Political Engagement through eCitizenship: Tweeting-up the #ADPdebate
By Mary Sorenson, Graduate Student and Instructor, Illinois State University
Last Wednesday night, over 275 engaged ADP Twitter users (students, faculty members, institutions and organizations) brought the Presidential debate to life in the Twittersphere. Embedded within 1,391 short and sweet tweets with the #ADPdebate hashtag were thoughtful yet humorous messages that shed light on the 2012 election. Supporters of both Romney and Obama contributed to the conversation, creating a rich dialogue that enhanced the 90 minute live, televised debate on domestic policy.
While campuses across the country held viewing parties and encouraged the use of the hashtag, users were still able to contribute from a number of private locations. Even before news sources were discussing the “winner” of the debate, Twitter users were posing this very question and engaging in open discussion with one another.
In addition to the #ADPdebate hashtag, institutions such as Illinois State University, Emporia State University (Kans.), Indiana State University, Kennesaw State University (Ga.), University of Nebraska-Omaha, and Weber State University (Utah) linked students and faculty together with unique institution hashtags. A communication course at Indiana State University even used this function to connect students and engage in debate discussions while the course instructor acted as a moderator.
Various groups engaged in intellectual conversations inclusive of questions and commentary while continuing to embrace the lighthearted nature of the social medium. Humorous tweets brought users together as they were able to share jokes about Big Bird, Jim Lehrer, and the 2-minute rule…just to name a few. In the midst of critique, disagreement, and questioning, users across the nation were able to find common ground in 140 characters or less.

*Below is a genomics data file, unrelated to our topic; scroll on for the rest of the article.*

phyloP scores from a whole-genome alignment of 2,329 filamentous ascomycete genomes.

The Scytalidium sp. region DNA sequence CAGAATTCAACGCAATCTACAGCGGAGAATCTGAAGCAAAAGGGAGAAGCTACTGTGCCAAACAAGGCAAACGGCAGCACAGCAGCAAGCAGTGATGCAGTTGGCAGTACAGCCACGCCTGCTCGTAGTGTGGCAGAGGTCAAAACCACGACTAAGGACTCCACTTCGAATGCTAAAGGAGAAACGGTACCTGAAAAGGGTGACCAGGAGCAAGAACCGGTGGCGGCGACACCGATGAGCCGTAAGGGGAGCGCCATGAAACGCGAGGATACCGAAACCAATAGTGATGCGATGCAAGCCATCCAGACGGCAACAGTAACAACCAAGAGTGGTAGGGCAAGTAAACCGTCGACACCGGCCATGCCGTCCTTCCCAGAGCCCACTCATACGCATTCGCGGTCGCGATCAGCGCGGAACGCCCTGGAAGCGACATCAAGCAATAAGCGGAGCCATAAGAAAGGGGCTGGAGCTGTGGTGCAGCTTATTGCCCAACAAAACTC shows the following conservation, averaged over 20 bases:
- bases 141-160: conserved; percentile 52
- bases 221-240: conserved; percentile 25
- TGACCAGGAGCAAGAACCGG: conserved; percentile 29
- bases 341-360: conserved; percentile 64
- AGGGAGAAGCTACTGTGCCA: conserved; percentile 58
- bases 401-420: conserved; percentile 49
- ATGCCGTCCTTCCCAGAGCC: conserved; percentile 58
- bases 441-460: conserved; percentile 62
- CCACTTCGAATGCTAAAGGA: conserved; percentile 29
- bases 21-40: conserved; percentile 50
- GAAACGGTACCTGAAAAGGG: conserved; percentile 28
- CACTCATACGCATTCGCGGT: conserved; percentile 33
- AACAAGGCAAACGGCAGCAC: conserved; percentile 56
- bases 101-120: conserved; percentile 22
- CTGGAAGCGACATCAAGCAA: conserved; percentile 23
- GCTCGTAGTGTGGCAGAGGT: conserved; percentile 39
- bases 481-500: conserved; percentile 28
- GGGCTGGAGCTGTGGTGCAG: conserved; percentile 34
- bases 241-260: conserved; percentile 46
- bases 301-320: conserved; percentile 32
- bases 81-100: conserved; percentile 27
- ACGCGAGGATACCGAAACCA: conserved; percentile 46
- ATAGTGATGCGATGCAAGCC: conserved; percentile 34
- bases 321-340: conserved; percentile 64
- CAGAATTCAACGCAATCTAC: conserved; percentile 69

With the increased popularity of social media, college instructors are now able to communicate with students outside of the
classroom in order to extend academic conversations. With regard to civic engagement, Twitter has the ability to provide students with a voice that otherwise may not be heard within the confines of the classroom. This project allows students to become politically engaged on a familiar forum, providing them with a wealth of knowledge and opinions that may help shape informed decisions for the upcoming election.
Many students in the millennial generation utilize social media as a way to research and stay informed not only with popular culture but also local and national news. By harnessing social media and using them as an educational resource, instructors can take the opportunity to change the question from if social media are being used in the classroom to how they are being used.
As the debate series continues, the American Democracy Project will continue the live Tweet-ups and encourage even more users to join the conversation. As Thursday night approaches and Paul Ryan joins Joe Biden for the Vice-Presidential Debate, #ADPdebate will engage users in discussion that becomes more than merely a public commentary. While showcasing bipartisan respect, users across the nation will move closer to Election Day, one tweet at a time.
VP Debate: Thurs. October 11 at 9PM Eastern
Join ADP as we Tweet-up the Vice Presidential Debate this Thursday, October 11 from 9 – 10:30 PM Eastern Time. The VP Debate is being hosted by Centre College in Danville, Kentucky and is on foreign and domestic policy. Martha Raddatz, ABC News’ Cheif Foreign Correspondent will moderate. The debate will be divided into 9 segments of approximately 10 minutes each.
TV Channels – Each debate will be broadcast live on C-SPAN, ABC, CBS, FOX and NBC, as well as all cable news channels including CNN, Fox News and MSNBC among others.
Live Stream – Each debate will be streamed live online. Check back here for the live stream: http://www.2012presidentialelectionnews.com/2012-debate-schedule/2012-presidential-debate-schedule/
View previous post with more details about joining the #ADPdebate Twitter conversations, go here.
Learn more about Twitter and the first Presidential Debate — which was the most Tweeted about political event in U.S. history — here.